Entry-level devices were especially hard hit with higher prices at checkout. Overall prices for consumer and home office devices jumped 20% between Q1 2020 and Q1 2022. The technology split was relatively even, with inkjet prices up 20% and lasers up 21%. A different picture was painted for higher-end A3 and A4 devices sold transactionally, as prices dropped quickly during the first three quarters of 2020, but have stabilized to-date. Overall, street prices for business printers declined by 6%.
In rare cases, select printers saw prices plummet, driving attention to the seemingly discounted SKUs and leaving competing brands digging for more insight into these pricing actions. However, these rare price drop occurrences were aligned with products with no inventory on-hand, possibly encouraging customers to hold out for when the products would be in stock again or settle for a seemingly higher-priced item that was currently in stock.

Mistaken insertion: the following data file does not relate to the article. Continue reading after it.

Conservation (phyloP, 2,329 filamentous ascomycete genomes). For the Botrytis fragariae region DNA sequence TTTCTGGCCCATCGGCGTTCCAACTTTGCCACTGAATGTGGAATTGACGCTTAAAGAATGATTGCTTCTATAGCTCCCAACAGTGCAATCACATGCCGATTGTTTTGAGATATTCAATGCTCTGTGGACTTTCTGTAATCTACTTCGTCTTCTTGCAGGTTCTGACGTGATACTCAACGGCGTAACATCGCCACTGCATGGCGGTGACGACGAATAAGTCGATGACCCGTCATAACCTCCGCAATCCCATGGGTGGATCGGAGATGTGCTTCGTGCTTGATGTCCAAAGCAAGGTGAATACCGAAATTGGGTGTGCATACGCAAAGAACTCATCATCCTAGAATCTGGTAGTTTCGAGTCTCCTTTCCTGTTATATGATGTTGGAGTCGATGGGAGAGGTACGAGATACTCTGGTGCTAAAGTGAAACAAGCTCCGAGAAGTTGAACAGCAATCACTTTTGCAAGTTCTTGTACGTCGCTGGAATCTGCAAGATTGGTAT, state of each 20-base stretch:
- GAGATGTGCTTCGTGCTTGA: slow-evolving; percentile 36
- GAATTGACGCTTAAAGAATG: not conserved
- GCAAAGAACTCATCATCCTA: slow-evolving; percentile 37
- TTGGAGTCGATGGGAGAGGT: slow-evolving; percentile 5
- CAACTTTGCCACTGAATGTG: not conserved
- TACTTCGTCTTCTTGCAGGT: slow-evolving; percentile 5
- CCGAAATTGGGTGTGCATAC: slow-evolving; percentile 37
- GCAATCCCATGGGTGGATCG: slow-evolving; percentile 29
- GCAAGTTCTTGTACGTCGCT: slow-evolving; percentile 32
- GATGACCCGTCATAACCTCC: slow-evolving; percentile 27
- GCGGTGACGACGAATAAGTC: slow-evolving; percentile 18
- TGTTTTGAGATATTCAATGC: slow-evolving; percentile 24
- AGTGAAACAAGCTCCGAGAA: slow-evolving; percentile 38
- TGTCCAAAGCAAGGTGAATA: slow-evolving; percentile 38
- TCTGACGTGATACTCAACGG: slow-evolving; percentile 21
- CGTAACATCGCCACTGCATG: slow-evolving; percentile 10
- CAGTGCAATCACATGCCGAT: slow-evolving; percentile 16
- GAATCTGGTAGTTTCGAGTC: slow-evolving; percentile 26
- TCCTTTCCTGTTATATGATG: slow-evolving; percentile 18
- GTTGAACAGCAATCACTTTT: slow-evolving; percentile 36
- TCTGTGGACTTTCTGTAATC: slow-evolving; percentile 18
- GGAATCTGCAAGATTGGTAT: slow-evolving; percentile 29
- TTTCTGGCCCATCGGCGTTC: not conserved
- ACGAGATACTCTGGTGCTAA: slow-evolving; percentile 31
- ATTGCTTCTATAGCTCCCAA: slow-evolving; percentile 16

Before the pandemic, it was typical for brands in certain product categories like PCs to increase the prices of their products just to discount them back down to the original price. This created the perception of a good deal to customers who did not know the product’s previous price. However, we haven’t seen this strategy deployed by printer brands after recent price increases were implemented, and the higher prices have instead stayed in place without promotional activity. There’s no reason to offer instant savings if few products are on-hand to sell. Online and retailer advertisements shifted from instant savings to those without incentivized offers, and pass-thru rebates captured through the distribution channel became nonexistent.